Monaco, Juventus, snubs in India and snubs in Scotland
AN UNDERDOG’S PURPOSE
There is nothing more amazing than the Gazprom Big Cup, sponsored by Uefa. More than anything, it gives the football world an incredible sense of security and wellbeing; Gazprom are, after all, majority-owned by the Russian government, and there is no body in the world more devoted to integrity, fair play and rollocking good fun than the Russian government. Gosh, The Fiver is choking up here, though that might also be a consequence of light-headedness following a post-prandial balloon of Публичное Акционерное Общество. Either way, nice one Cyrillics.
The latest instalment of sport’s most ethically pure competition sees Monaco take on Juventus. The rise of Monaco is a fairytale like no other, a tiny principality more interested in tax avoidance than football, whose football ground is so important that it was built on top of car park, somehow producing a young, exciting football team; how on earth could it possibly have happened? Well, Monaco are majority-owned by Dmitry Rybolovlev, who bought a three-bed end-of-terrace there in 2010. Then, in 2011, he thought his daughter may as well own 66% of the local club, because why shouldn’t she? Naturally, the remaining stake is held by the royal family, because why wouldn’t it be?
So, how have Monaco got to here? Well, they’ve pursued a cunning yet altruistic strategy of muscling less wealthy clubs off their best young players, selling them at a huge profit, then starting again. And at the same time, Rybolovlev became great buddies with Jorge Mendes, another famed lover of the beautiful game. Why, it’s the feelgood hit of the summer!
But to go any further in the competition, the plucky outsiders will have to beat the plucky underdogs. Juventus, as they’re also known, are also known as The Old Lady, and have been champions of Italy 32 times, champions of Europe twice. And, most recently, they triumphed against all odds to reach the 2015 final; that’s “odds” as in “what are the odds the most famous name in Italian football will find it fairly easy to return from a match-fixing scandal and still make loads of money, given that it remains the most famous name in Italian football and football is more awash with money than ever before”. As such, their subsequent success has been an invigorating, restorative redemptive joy to warm the heart of your c0ckle, for we shall not see its like again. Hip-hip for soccer!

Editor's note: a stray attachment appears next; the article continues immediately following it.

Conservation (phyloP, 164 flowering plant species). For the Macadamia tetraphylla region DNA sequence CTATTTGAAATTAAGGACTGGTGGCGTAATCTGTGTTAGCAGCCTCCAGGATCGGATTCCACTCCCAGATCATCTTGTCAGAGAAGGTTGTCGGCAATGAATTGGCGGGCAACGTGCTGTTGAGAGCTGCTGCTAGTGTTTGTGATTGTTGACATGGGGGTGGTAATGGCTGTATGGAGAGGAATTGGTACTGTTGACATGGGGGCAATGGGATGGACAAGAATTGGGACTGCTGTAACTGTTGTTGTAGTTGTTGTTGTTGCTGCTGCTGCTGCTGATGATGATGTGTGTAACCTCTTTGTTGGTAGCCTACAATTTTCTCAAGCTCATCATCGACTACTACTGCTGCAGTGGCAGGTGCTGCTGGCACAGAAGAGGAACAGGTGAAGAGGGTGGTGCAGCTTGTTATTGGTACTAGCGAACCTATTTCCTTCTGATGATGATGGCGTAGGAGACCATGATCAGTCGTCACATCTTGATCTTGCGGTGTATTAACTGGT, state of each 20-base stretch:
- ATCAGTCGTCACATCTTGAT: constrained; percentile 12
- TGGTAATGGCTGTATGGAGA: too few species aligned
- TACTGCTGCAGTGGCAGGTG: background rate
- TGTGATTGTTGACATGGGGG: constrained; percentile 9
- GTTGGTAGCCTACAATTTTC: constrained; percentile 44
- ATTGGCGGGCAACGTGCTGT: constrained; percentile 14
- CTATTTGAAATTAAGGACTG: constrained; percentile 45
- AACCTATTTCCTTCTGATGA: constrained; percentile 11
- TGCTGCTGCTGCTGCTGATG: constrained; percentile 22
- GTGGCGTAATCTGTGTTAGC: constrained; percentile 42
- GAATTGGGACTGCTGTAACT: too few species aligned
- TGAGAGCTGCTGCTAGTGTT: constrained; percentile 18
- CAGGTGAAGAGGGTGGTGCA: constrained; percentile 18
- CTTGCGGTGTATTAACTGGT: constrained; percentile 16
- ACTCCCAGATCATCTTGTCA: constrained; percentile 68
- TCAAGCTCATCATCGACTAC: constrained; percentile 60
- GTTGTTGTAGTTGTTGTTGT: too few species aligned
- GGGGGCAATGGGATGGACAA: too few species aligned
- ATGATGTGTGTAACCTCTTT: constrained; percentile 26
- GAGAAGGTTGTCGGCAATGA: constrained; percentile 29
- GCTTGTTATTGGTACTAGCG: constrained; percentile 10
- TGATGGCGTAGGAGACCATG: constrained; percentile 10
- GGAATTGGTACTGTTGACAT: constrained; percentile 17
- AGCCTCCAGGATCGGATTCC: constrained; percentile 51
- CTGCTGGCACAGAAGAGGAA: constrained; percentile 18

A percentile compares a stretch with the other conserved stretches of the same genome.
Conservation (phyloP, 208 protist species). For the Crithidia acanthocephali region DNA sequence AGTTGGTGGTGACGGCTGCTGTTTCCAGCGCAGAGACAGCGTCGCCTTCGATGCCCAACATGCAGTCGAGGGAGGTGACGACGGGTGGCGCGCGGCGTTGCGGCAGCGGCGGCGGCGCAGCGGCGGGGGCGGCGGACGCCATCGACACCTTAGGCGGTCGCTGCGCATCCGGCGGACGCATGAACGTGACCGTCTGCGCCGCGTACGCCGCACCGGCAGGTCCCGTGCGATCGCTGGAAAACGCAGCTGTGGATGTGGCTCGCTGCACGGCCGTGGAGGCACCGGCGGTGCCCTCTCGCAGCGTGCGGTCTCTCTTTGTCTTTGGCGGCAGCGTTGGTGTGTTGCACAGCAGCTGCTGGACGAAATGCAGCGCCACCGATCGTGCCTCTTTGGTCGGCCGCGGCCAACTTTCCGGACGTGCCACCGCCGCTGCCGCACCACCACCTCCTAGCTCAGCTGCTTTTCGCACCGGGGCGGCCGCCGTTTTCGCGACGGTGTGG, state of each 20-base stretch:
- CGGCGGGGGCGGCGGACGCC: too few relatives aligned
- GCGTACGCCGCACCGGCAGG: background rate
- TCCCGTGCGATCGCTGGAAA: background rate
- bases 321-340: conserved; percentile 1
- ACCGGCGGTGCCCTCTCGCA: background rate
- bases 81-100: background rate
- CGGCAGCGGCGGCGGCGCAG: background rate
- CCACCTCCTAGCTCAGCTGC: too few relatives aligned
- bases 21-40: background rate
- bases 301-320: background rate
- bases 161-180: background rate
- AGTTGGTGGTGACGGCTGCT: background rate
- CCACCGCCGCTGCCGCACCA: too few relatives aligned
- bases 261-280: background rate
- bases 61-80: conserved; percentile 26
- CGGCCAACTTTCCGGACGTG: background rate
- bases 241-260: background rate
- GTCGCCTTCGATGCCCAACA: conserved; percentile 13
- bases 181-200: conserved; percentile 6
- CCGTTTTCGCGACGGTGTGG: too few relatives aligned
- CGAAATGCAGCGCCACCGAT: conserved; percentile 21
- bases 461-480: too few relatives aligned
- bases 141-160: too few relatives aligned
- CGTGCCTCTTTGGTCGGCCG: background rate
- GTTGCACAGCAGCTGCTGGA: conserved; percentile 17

NEWS, BITS AND BOBS
Kick It Out have rightly called out Italy’s football authorities after Pescara midfielder Sulley Muntari was banned for one game, having walked off the pitch against Cagliari in protest at being racially abused by members of the crowd. “The gutless failure to not take action by the Italian authorities should not be allowed to pass,” read a statement. “It’s unbelievable that Cagliari escaped punishment.” Serie A’s disciplinary suits said no action would be taken because “an approximate number of only 10” individuals were involved, not enough for a punishment under its rules.
Everton have confirmed that Aaron Lennon is receiving treatment for a stress-related illness. The winger was taken to hospital on Sunday to be assessed after police officers assisted him on a busy road in Salford.
Francesco Totti will hang up his playing boots, or just hurl them on the floor somewhere, at the end of the season. “Francesco is Roma, I want to be as close to him as possible,” cooed club tracksuit Monchi. “I’d love to learn even 1% of the huge amount that he knows.”
Slaven Bilic’s future at West Ham depends on their last two home games against Tottenham and Liverpool. So he’ll be doing one soon, then.
Arsenal and Spurs are sniffing around Nice and Ivory Coast midfielder Jean Michaël Seri.
Port Vale have followed Norman Smurthwaite’s resignation as chairman by appointing Michael Brown as manager.
And the right sulk on over there belongs to Queen’s Celtic boss Brendan Rodgers, who can’t get his noggin round Scott Brown failing to make the PFA Scotland Player of the Year shortlist. “I look at [N’Golo] Kanté down south as a central midfield player and I think he got the player of the year award down there and I certainly think that Scott Brown is worthy of at least being a nominee,” he trilled. “He is the most influential player in Scottish football.”